The seminal fluid surrounding the sperm is normally rich in antioxidants and protects the sperm from oxidative damage, according to Dr. Roseff, "but in sub-fertile men the seminal fluid, for unknown reasons, may not be protected by these antioxidants."

"We chose Pycnogenol
® for the study because it is one of the richest natural sources of bioavailable and bioactive antioxidant compounds known. Pycnogenol® has been found to be many times more potent than other known antioxidants like vitamin C and vitamin E. The biological precursors of the oligomeric procyanidins such as catechin and taxifoline are effective and well-known free-radical scavengers," he said.

According to Dr. Roseff, the study clearly shows that taking daily doses of 200 mg Pycnogenol
® resulted in improved sperm quality and function because the natural antioxidant protection was supplemented.

Sperm parameters in 19 subfertile men before and after 90 days treatment with Pycnogenol:

                                            Before                    After
Baseline count                 118.0   +/- 17.2      92.0   +/- 10.5
Baseline motility score     145.8   +/- 11.5     152.6   +/- 14.3
Baseline morphology           4.3    +/-  0.6        4.9    +/- 0.6
Capacitated count              87.8   +/- 11.0      89.7   +/- 9.7
Capacitated motility          248.3   +/- 5.9      238.4   +/-15.7
Capacitated morphology       8.9   +/- 0.8       11.4    +/- 0.9
Mannose binding                32.9   +/-  1.8      37.8    +/- 1.1

® is a natural plant extract originating from the bark of the Maritime pine that grows along the coast of southwest France. It represents a unique and natural combination of genetically programmed constant proportions of procyanidins, bioflavonoids and organic acids, making it a super antioxidant.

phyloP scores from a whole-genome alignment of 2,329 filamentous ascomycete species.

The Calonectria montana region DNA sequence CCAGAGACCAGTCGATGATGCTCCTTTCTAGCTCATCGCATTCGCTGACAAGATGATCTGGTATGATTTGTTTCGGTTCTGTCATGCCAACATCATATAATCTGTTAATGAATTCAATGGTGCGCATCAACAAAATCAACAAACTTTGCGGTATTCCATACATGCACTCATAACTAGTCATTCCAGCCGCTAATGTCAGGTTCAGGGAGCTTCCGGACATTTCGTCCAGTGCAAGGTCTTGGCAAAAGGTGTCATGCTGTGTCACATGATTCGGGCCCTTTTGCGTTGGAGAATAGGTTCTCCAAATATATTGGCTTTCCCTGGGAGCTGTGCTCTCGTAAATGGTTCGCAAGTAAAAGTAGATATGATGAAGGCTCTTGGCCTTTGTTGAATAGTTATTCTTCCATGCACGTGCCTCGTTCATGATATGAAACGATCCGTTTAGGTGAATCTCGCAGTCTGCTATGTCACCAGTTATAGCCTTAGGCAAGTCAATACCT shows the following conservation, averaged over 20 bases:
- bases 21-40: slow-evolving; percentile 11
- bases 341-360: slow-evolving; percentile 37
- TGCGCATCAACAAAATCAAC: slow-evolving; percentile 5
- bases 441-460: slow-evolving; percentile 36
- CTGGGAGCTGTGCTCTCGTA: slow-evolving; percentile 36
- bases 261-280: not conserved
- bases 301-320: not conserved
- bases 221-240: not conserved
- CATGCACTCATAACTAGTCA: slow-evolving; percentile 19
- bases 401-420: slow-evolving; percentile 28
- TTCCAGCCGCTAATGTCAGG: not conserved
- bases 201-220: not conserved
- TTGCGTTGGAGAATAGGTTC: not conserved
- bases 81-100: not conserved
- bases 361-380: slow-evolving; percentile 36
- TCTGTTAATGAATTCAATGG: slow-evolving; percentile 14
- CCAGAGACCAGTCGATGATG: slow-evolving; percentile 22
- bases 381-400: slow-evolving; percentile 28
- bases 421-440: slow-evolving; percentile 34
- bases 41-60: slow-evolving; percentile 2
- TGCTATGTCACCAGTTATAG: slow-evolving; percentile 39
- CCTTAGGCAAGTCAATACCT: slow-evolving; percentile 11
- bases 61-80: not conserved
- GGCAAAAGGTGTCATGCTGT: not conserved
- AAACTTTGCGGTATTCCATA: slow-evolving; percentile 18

The study was supported by Horphag Research, the original developers of Pycnogenol

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L-Carnitine Better Than Testosterone in Treating Erectile Dysfunction

The April 2004 issue of the journal Urology published the findings of Italian researchers that the amino acid carnitine was more active than testosterone in improving symptoms of aging in men, such as sexual dysfunction and depression, associated with the decline of androgenic hormones.

One hundred twenty men between the ages of 60 and 74 with symptoms of low testosterone were randomized to receive 160 milligrams orally administered testosterone undecanoate, 2 grams propionyl-L-carnitine plus 2 grams acetyl-L-carnitine per day, or a placebo for a six month period. Prostate-specific antigen, prostate volume, nocturnal penile tumescence, total and free testosterone, prolactin, luteinizing hormone, erectile function scores, depression, fatigue and other parameters were assessed before treatment, at three months, and after the treatment period.

Erectile function, sexual desire, sexual satisfaction and nocturnal penile tumescence increased over the course of the study in the group receiving testosterone as well as the group receiving carnitine. In addition, the group receiving carnitine experienced an increase in orgasm and general sexual well-being. Erectile function and nocturnal penile tumescence were significantly more improved in this group than in those receiving testosterone. While both treatments lowered depression scores, carnitine’s effect was greater.

Predictably, treatment with testosterone increased serum total and free testosterone and decreased luteinizing hormone levels, but carnitine’s effect on these hormones was not significant. Treatment with carnitine was not associated with an increase in prostate volume as was testosterone treatment after six months. PSA levels did not increase in any of the groups.

Fatigue was likewise improved in both groups. As one negative effect, the men taking testosterone developed enlargement of their prostates, which did not occur in the carnitine-treated group. Although both testosterone and carnitine improved symptoms of male aging, there was overall superior benefit to carnitine with no real side effects.

Source: Journal of Urology. April, 2004.